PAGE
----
The math doesn’t add up for those of us among the so-called baby boomer generation, defined as anyone born between 1946 and 1964.
Since there were an estimated 73 million of us born during that period, we represent the largest chunk of the country’s work force population (40 percent) and every day an estimated 10,000 of us reach age 65.
The good news is that a whole bunch of us are reaching 65, since the alternative is not so good. The bad news is that there won’t be enough of what they call “Generation X” (those born between 1965 and 1980) to change our bedpans if we get old enough to require that service. Generation X only represents 16 percent of the work force population.
The math gets worse closer to home. If you haven’t noticed, Douglas County is getting older. In 2000 the media age was 41. It’s roughly 46 today (nearly 10 years older than the state’s median age) and will probably climb again in the next census.
Part of what someone recently referred to as the “flight of the middle class,” younger families are leaving Douglas County in search of better jobs, evidenced by the declining school enrollments. You don’t hear much about that on a state level, because those families are not leaving Oregon, but migrating instead to Salem, Portland and other areas where there are better employment opportunities.
This math comes as no surprise to those who have followed us from birth. Our generation has been a strain on our communities since we started school, creating explosive classroom overcrowding to the point that some schools worked in shifts to accommodate us.
Grab your old photo albums and see if you can find your elementary school class picture, the one with the teacher who looked like June from “Leave It To Beaver” (if you don’t know of “Leave It To Beaver” you are not a boomer). Count the number of classmates who are probably three rows deep.
“We weren’t prepared for the boomers,” said Ken Dychtwald, president and CEO of a consulting firm AgeWave in an article in the Huffington Post. “There weren’t enough hospitals or pediatricians. There weren’t enough bedrooms in homes. There weren’t enough schoolteachers, or textbooks, or playgrounds. The huge size of this generation has strained institutions every step of the way.”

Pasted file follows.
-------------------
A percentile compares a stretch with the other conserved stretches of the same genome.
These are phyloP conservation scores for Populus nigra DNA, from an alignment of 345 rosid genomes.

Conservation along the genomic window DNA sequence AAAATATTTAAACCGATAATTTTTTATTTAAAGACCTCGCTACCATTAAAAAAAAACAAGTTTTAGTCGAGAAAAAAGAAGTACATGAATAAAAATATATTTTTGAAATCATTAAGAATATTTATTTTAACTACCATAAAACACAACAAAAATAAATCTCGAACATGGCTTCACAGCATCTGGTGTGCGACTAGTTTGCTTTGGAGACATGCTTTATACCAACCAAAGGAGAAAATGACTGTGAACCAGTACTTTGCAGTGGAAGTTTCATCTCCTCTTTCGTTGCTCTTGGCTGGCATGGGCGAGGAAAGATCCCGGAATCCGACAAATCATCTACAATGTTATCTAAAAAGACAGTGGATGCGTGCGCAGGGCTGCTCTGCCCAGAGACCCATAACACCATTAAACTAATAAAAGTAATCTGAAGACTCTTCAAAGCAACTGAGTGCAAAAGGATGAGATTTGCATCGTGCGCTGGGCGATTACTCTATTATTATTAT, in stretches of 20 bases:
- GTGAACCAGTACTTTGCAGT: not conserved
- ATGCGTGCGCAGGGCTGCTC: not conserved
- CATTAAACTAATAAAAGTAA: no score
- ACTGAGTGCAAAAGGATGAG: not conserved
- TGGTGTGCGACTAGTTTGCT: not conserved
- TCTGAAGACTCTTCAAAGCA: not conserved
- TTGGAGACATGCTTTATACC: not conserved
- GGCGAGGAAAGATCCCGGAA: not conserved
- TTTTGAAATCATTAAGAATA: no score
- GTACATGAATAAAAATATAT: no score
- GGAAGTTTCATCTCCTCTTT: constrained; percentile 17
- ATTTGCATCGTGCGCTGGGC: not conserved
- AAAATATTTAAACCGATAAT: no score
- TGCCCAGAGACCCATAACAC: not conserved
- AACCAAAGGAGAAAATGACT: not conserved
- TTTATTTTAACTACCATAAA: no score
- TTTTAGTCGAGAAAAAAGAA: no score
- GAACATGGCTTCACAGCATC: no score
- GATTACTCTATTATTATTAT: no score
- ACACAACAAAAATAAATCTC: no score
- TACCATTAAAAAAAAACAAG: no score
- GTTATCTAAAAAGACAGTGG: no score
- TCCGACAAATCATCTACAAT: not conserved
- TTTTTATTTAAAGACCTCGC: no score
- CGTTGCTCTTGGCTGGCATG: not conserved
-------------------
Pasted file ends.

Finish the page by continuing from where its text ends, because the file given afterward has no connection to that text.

So our “flash mobs” (and I use the term “flash” loosely) at the afternoon movie theater matinee should not have been a surprise. And, yes, if you want to see evidence of our aging community, go to a matinee and count the number of gray and balding heads. Mine will be in the third row from the back, probably shoving popcorn into it.
Why should we care? Outside of the bedpan changing, our generation will require a lot of help from the Generation Y and X folks. Many of us have been dealing with our own parents and know firsthand the strain that causes. No doubt we have asked ourselves more than once, “Who will do this for me when I need help?” My kid gets attitude when I ask him to take out the garbage, so I can’t imagine him stepping up when I need him to change my diaper … heaven forbid.
Then there is what I call the “whole community” factor. Most of us live here, or moved here because we enjoy all that Douglas County offers. But if younger families continue to leave, what kind of community will they leave behind and what will become of it?
Do we want empty school buildings and service industries that cannot pay enough to keep the employees they require to serve our needs?
And how will our hospital and other medical facilities keep their doors open if their customer base consists primarily of retirees on Medicaid or other medical programs that do not reimburse those facilities enough to make good business sense?
The only way to balance the hospital books is to ensure there are enough patients with the kind of medical insurance that is typically provided by an employer. The kind of employers who are struggling to keep their own doors open.
How attractive would Roseburg be to a retiree if it didn’t have its own hospital?
In fact…how attractive would this community be without its community college? I was at a meeting at Umpqua Community College earlier this week and learned that enrollment is down almost 20 percent, resulting in a fairly significant budget deficit.
We’ve been reporting on challenges facing our local school districts, with more than one of them considering shutting down a school because enrollment continues to plummet.
What’s the solution? There isn’t much we can do about the math and with boomers living longer it will take awhile before the median age in Douglas County does anything but grow.
Until then we need to do whatever we can to keep younger families here and the only real way to do that is through jobs. While we continue to monitor the spotted owl’s health (and some now wonder if logging had any impact, since its numbers continue to decline), we’ve done little to replace all those jobs that were killed in its name.
Douglas County’s median household income dropped 14 percent over the last year to a state low of $44,300, according to the Oregon Housing Blog. In contrast, the median income for Benton County (Corvallis) is $78,300.
There are some who are working hard to bring more jobs to Douglas County and we need to encourage and support those efforts. If they fail, the math paints a pretty bleak preview of Douglas County’s 2020 census.
Jeff Ackerman is publisher of The News-Review. He can be reached at 541-957-4263 or firstname.lastname@example.org.